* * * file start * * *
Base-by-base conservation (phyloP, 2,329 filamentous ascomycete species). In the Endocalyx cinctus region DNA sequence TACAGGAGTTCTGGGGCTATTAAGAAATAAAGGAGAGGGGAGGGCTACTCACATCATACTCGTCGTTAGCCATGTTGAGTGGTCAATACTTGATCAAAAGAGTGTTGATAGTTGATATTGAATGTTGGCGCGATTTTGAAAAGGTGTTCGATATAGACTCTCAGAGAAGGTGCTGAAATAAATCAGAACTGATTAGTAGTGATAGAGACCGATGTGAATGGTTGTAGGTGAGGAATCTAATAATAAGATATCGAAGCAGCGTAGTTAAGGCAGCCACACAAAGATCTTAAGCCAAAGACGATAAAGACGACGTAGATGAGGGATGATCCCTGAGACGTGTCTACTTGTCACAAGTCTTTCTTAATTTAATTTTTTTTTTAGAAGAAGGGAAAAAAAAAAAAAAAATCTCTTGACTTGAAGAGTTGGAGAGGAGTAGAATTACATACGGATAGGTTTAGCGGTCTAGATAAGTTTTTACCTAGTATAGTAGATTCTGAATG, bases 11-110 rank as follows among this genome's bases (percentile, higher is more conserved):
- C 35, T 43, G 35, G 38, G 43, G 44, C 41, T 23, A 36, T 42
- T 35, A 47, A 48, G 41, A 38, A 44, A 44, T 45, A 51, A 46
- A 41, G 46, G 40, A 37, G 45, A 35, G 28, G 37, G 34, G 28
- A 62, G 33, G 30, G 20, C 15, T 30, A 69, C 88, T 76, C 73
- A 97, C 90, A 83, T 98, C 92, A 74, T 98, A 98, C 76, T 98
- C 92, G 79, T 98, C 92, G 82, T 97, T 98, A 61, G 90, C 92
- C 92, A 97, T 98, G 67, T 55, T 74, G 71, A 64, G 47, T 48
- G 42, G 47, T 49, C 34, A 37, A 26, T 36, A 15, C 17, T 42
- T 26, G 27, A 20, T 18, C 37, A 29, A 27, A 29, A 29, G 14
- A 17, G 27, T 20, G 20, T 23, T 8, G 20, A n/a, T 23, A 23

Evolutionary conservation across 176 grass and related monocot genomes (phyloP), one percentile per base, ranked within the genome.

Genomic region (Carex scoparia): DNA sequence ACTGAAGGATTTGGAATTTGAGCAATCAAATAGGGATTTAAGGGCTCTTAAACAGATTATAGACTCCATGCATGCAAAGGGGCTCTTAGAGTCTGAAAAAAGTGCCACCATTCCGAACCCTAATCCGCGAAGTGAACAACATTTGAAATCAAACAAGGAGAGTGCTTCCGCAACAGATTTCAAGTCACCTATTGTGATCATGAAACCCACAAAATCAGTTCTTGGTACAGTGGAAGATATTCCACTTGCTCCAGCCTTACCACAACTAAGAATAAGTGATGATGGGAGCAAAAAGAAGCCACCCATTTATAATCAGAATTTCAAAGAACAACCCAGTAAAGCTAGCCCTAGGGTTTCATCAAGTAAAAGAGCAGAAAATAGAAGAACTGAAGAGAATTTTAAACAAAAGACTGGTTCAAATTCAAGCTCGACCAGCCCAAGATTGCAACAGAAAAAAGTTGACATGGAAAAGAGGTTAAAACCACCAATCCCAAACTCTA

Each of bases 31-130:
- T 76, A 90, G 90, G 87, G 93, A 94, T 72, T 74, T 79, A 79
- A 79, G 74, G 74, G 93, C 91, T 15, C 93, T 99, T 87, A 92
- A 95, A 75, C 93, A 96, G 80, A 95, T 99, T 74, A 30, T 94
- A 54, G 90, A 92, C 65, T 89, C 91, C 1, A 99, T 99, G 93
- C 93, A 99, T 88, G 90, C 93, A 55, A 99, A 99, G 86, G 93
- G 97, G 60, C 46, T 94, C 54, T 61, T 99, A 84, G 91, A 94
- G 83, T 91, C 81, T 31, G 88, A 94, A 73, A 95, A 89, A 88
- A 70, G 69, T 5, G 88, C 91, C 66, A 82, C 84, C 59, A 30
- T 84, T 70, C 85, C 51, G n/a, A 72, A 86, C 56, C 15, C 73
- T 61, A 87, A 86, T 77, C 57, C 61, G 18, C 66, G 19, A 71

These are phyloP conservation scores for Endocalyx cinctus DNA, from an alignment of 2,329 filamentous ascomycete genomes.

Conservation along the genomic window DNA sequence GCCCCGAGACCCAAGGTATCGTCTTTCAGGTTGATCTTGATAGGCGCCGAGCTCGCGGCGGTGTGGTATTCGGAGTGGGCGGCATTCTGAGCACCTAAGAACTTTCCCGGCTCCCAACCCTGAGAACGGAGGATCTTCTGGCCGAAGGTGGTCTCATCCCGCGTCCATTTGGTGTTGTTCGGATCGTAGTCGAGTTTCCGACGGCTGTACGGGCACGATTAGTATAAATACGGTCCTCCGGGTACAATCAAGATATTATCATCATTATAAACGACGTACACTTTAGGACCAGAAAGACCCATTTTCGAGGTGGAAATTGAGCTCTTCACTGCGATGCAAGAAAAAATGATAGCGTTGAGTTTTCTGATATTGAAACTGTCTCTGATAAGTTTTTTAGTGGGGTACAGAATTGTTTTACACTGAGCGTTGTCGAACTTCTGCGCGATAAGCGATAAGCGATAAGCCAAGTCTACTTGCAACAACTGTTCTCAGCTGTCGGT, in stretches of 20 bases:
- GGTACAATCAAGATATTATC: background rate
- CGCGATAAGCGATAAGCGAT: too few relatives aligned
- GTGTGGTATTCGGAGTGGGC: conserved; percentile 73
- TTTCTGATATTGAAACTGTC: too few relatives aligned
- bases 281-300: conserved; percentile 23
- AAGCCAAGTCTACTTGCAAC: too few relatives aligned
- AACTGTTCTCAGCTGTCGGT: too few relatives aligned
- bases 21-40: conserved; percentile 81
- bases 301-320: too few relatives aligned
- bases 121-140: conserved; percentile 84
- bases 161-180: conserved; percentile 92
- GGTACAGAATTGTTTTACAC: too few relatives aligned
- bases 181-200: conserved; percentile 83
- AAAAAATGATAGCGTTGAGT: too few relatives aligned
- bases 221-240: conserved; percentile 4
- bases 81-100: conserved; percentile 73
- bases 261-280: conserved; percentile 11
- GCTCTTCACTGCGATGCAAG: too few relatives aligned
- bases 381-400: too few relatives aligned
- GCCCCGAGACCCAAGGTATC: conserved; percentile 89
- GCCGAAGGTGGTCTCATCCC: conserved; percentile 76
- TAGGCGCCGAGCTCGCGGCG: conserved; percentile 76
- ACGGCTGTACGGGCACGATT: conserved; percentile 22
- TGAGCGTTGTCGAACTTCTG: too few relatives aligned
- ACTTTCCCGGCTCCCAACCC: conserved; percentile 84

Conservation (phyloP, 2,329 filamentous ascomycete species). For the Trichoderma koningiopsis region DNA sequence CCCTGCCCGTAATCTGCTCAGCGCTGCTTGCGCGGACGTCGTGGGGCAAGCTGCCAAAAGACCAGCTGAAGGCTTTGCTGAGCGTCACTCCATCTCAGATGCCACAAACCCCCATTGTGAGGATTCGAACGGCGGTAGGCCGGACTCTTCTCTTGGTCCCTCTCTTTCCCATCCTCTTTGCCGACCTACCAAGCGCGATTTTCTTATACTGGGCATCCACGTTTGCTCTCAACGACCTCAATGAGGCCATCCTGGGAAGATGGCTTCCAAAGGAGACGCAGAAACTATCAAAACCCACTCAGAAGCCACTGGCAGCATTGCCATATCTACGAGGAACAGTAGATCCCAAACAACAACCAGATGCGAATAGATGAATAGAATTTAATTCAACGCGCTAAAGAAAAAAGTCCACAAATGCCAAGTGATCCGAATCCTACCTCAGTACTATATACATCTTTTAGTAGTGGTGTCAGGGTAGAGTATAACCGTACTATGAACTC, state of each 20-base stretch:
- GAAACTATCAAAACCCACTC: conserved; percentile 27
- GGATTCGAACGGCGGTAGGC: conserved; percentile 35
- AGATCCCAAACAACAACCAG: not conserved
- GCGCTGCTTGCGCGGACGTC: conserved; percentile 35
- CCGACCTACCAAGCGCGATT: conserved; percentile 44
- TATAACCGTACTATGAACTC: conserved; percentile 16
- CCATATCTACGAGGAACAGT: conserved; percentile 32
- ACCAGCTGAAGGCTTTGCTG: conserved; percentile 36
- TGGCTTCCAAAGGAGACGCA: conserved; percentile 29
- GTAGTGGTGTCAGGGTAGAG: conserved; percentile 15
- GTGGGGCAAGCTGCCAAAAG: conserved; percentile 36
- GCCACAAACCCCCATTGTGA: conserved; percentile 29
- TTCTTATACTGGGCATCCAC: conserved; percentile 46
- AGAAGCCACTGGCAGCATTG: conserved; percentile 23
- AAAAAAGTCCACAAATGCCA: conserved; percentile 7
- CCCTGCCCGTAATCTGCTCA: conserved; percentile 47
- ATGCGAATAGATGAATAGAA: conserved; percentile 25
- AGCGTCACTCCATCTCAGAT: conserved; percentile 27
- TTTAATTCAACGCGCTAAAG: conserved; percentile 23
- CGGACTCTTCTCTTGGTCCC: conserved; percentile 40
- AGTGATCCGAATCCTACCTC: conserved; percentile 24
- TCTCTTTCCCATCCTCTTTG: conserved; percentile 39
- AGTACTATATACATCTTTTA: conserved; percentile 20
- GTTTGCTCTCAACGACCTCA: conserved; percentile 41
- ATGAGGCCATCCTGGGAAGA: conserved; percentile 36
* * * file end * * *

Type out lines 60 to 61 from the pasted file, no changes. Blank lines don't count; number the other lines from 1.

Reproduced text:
- ACCAGCTGAAGGCTTTGCTG: conserved; percentile 36
- TGGCTTCCAAAGGAGACGCA: conserved; percentile 29